Doorstop Interview, Canberra
Topics: National Day of Action against Bullying and Violence; Bill Shorten and Adani; Michaelia Cash
Simon Birmingham: Good morning everybody. Friday 16 March is the National Day of Action against Bullying, and the Prime Minister has now written to all Australian schools, encouraging them to participate in the National Day of Action against Bullying. We do this because we’re proud as a country that we already invest hundreds of millions of dollars in supporting youth mental health initiatives, programs like headspace, as well as delivering world leading laws in areas such as eSafety through the establishment of the eSafety Commissioner that provides the capacity for complaints about cyber bullying, for take down notices to be issued.
As a dad, as a dad of two young daughters, the stories of bullying, old fashioned schoolyard bullying and cyber bullying horrify me and scare me and just as I know they do thousands of parents across Australia. There’s no silver bullet for tackling bullying but we absolutely need to acknowledge that discussions, discussions that can be encouraged by days like the National Day of Action against Bullying, need to happen across the entire school community, between principals and teachers, parents and students. Everybody has a role to play in tackling these issues, in understanding how to promote tolerant, inclusive environments in schools and where there are problems how to make sure that those problems are identified, are tackled, individuals are helped and where necessary referred to authorities like the eSafety Commissioner so that action can be taken.
In addition to our work in this space there’s one other issue that I want to touch on this morning and that is I note the statements or the story today in coverage in relation to Mr Shorten’s trip up to the Great Barrier Reef. Now, it’s remarkable that Bill Shorten has had to declare this, only after his conversations with Geoffrey Cousins became public, despite the trip been taken a couple of months ago. More to the point though, the big issue is, is Bill Shorten for battlers in Queensland or the Batman by-election? Is he for the Adani coal mine in terms of seeing job creation or is it just green posturing? What on earth is the Labor Party’s position? Because it’s not clear to anybody because they’re trying to walk two sides of the street here, say one thing in parts of Queensland, a different thing in the suburbs of Melbourne. It’s time to come clean in relation to this project and speak with one clear position and tell people where they stand.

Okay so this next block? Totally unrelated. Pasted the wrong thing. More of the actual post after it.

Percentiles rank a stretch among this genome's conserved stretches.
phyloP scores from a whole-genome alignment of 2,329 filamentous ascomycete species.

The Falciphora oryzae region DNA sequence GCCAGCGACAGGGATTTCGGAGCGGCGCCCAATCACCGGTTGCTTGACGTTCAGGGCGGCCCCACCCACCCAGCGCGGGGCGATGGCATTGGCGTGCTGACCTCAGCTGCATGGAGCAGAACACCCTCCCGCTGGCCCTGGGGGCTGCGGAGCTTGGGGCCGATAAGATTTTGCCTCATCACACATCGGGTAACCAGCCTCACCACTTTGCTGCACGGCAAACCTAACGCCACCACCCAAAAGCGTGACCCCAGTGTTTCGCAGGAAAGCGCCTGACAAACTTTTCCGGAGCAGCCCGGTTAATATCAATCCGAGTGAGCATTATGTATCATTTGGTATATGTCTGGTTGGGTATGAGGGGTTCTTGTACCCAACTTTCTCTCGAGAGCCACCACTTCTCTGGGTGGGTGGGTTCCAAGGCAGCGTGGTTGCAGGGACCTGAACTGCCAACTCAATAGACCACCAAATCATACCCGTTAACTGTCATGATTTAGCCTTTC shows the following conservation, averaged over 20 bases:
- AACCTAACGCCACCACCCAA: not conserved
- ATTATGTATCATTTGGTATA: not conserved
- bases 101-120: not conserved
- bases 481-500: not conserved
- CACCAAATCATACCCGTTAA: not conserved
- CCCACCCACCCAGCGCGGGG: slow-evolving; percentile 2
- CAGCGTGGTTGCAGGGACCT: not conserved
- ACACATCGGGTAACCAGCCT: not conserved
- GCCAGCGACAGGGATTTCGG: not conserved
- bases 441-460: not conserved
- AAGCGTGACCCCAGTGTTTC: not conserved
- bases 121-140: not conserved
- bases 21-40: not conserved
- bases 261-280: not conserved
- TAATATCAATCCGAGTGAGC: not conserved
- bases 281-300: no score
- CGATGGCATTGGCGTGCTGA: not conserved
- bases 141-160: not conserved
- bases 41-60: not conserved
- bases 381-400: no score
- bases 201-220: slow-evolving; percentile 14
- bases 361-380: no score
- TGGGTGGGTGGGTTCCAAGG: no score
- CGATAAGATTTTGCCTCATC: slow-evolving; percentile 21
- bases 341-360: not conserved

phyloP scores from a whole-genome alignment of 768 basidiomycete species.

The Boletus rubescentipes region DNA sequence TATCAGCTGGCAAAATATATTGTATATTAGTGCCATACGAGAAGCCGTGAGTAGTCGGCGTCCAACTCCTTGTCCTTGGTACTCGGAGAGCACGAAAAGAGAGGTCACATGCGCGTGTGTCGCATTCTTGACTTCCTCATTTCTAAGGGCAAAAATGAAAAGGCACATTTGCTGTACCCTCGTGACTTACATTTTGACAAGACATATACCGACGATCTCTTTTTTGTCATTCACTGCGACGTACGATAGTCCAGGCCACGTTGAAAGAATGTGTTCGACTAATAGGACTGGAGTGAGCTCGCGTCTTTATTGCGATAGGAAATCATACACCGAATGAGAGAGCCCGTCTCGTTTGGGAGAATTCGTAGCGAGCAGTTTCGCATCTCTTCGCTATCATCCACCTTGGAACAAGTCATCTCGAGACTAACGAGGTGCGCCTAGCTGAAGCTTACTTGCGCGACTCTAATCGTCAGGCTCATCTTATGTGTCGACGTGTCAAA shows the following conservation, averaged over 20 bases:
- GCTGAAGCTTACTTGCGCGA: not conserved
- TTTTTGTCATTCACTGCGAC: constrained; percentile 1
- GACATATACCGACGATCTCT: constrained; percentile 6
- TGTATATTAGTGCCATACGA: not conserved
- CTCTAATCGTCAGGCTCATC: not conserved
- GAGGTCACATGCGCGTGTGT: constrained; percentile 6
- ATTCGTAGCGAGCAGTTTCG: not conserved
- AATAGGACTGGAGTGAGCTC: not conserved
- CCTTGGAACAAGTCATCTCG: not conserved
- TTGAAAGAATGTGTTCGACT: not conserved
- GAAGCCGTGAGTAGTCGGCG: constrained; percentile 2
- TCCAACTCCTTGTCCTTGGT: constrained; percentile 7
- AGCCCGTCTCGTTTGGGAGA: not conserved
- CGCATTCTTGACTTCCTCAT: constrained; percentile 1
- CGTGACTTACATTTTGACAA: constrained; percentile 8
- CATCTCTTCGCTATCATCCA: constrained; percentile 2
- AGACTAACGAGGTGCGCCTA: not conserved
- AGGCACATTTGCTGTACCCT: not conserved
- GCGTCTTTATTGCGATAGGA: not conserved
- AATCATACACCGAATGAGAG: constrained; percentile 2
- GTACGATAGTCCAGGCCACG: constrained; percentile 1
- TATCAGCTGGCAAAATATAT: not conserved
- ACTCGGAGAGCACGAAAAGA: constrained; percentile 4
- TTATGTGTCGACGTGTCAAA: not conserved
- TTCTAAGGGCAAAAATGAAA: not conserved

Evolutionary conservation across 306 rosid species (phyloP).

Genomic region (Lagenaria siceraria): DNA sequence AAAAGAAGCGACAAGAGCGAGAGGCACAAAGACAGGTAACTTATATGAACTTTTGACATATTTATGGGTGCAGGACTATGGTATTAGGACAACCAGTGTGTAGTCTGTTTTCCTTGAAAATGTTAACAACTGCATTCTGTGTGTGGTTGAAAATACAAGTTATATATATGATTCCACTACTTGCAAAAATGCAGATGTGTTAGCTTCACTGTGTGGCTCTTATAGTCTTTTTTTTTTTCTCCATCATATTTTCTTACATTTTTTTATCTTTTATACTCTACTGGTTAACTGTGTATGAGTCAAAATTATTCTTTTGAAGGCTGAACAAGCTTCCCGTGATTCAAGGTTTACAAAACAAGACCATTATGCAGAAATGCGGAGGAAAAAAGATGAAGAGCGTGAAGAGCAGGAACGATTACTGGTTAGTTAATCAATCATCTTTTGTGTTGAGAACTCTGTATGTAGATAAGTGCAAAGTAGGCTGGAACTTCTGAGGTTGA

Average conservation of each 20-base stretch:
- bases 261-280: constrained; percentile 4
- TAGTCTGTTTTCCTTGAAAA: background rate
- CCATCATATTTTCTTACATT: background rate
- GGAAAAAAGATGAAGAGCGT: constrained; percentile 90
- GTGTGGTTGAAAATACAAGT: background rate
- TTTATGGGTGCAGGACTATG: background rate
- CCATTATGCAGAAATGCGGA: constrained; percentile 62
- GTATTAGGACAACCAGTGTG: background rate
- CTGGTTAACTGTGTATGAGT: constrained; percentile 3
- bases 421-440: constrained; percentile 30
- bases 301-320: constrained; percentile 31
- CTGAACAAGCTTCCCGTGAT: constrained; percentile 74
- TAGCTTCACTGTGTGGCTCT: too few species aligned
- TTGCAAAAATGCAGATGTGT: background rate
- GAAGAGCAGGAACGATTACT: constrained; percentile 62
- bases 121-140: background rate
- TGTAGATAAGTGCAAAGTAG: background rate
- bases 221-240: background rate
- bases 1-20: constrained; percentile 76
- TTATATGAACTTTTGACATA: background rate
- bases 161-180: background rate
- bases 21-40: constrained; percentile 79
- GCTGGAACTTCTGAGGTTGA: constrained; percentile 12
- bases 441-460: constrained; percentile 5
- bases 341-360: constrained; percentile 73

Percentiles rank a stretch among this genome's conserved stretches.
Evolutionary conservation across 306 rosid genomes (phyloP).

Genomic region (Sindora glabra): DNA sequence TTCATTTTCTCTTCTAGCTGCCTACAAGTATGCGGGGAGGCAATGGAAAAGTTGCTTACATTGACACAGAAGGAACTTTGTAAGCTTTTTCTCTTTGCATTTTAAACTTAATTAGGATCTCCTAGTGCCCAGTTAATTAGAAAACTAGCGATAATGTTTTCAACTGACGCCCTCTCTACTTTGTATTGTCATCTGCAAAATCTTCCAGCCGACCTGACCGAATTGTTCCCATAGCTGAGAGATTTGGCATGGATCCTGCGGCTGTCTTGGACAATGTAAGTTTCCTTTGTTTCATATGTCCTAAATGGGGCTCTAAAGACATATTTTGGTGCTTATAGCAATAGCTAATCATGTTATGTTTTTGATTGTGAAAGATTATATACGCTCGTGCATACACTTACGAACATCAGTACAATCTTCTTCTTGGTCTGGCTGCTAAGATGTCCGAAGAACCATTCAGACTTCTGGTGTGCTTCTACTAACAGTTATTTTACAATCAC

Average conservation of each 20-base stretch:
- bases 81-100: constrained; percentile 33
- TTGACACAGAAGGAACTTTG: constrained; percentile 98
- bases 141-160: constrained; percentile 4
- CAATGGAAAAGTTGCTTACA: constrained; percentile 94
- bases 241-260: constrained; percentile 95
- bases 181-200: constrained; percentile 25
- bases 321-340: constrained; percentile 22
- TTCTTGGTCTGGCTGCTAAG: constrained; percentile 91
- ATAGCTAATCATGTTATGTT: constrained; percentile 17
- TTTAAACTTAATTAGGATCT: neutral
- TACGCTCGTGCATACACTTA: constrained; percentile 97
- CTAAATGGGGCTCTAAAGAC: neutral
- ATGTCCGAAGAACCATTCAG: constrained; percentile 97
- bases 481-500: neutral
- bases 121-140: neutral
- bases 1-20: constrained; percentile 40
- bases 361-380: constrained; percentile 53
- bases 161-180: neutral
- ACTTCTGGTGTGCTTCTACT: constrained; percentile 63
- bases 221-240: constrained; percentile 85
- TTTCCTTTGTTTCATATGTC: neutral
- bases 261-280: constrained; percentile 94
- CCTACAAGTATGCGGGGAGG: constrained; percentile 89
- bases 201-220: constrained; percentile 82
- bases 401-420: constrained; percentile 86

Journalist: Just on the bullying. Is Michaelia Cash bullying all of the young women who work in Bill Shorten’s office?
Simon Birmingham: No, I think anybody who’s watched Senate Estimates would see that questioning can be pretty robust, maybe even bordering on bullying at times. Michaelia Cash was dealing with a difficult situation. I think she acknowledged that she crossed a line which is why she withdrew those remarks.
Journalist: Would you be happy if someone was slinging mud at your staffers?
Simon Birmingham: No, I think my staff do a great job.
Journalist: Should she apologise formally?
Simon Birmingham: Well, Michaelia Cash acknowledged there in the hearing, that she crossed a line which is obviously why she withdrew those comments.
Journalist: Is this just another frustrating distraction? You know, you guys are trying to get the message across on various fronts including this stuff you’re talking about this morning and there’s another brain snap from someone.
Simon Birmingham: Well, the mere fact that it’s a distraction is why I won’t add to any comment on it.
Anything else? Excellent, thanks everybody.